J.H.P., I.B., J.A. and K.L.-T. planned and oversaw the project. J.J. was in charge of genome sequencing management, and F.D.P. was in charge of overall project management and coordination. Q.F. and A.F. provided gar and bowfin samples for genome and transcriptome sequencing. M.L. prepared DNA for genome sequencing, and L.W. prepared libraries for genome sequencing. A.M.B. performed genome assembly and anchoring. A.A. and J.C. developed the gar genetic map. A.A. prepared gar RNA for transcriptome sequencing and assembly by the Broad Institute Genomics Platform. J.P., Y.G. and J.B. generated PhyloFish RNA-seq transcriptomes of gar, bowfin, medaka and zebrafish. M.S.C., M.Y., D.B., S.M.J.S. and B.A. annotated the genome. D.C., S.F., J.-N.V. and A.M. analyzed TEs. T.M. and A.M. performed phylogenomic and gene relative rate analyses. A.A. generated karyotype data. J.J.S., I.B., J.S., J.H.L., J.C. and J.H.P. analyzed conserved synteny data. K.J.M. and P.W.H.H. analyzed Hox genes; J.F.M. analyzed ParaHox genes; C.C. analyzed Aldh genes; Y.S. and H.W. analyzed circadian clock genes; F.E.G.B. and J.S.T. analyzed opsin genes; and D.W., G.W.L., R.T.L., T.O., N.R.S., C.T.A., J.H.P. and J.A.Y. analyzed immune genes. K.K., M.I., M.M., P.B. and I.B. carried out the annotation and expression analysis of mineralization-related genes. T.D., M.J.B., P.B., J.S. and J.H.P. annotated and analyzed miRNA genes on the basis of small RNA-seq data generated by T.D. (main text and Supplementary Note). J.H., M.F., S.K. and P.F.S. studied miRNAs in silico (Supplementary Note). V.R., A.P.L. and B.V. carried out CNE analyses for developmental gene loci. I.B., P.B., J.S. and J.H.P. performed whole-genome alignments and global CNE analyses. I.B. analyzed limb enhancer evolution. A.R.G., T.N., I.S. and N.H.S. analyzed HoxD enhancer functions. J.P., I.B., P.B., J.H.P., Y.G. and J.B. performed comparative gene expression analysis of gar, medaka and zebrafish. I.B. and J.H.P. wrote the manuscript with input from other authors.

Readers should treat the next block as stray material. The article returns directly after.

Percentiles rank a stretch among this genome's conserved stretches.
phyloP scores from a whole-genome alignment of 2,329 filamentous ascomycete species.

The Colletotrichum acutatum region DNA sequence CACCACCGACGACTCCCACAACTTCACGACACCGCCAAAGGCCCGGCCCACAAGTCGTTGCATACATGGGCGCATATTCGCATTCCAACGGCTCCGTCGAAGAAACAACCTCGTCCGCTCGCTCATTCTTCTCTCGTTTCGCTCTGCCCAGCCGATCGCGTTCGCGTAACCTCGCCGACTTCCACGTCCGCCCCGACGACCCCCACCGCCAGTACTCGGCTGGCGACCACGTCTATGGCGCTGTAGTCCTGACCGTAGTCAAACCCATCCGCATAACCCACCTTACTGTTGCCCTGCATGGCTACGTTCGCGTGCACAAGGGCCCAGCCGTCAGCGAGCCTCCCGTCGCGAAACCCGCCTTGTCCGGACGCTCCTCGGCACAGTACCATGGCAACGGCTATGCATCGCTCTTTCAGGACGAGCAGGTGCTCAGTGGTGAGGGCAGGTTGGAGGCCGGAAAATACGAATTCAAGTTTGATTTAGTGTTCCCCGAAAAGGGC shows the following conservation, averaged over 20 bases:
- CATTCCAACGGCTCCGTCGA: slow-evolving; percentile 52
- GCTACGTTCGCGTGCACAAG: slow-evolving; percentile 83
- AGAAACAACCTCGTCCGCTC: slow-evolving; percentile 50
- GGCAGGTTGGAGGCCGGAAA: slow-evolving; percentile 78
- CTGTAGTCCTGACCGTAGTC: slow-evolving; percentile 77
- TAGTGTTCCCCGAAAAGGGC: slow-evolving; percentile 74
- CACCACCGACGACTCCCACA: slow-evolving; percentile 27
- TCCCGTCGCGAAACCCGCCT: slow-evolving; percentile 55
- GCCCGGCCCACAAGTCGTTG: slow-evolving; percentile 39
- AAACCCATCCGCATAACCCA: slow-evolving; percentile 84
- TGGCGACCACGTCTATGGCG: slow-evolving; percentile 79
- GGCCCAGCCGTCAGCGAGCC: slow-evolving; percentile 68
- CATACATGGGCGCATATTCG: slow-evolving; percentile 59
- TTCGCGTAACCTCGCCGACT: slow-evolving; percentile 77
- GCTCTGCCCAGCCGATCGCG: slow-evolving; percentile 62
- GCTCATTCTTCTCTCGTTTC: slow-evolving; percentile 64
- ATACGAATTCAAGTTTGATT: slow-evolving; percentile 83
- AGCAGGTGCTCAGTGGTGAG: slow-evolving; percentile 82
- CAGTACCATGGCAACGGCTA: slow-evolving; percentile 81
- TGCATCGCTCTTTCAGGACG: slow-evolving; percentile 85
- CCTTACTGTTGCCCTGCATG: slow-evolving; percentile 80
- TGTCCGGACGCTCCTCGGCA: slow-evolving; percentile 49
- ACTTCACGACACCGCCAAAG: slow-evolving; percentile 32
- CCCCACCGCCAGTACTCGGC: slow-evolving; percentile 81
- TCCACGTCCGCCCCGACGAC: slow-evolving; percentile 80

Corresponding authors

Correspondence to Ingo Braasch or John H Postlethwait.

Ethics declarations

Competing interests

The authors declare no competing financial interests.

Supplementary information

Supplementary Text and Figures

Supplementary Note, Supplementary Tables 1–3, 5–7 and 12–21, and Supplementary Figures 1–7 and 9–37. (PDF 17155 kb)

Supplementary Table 4

Molecular rate analyses. (XLSX 145 kb)

Supplementary Table 8

Orthologs of human MHC class II and class III region genes in spotted gar. (XLSX 13 kb)

Supplementary Table 9

Gar Scpp gene annotation and expression. (XLSX 13 kb)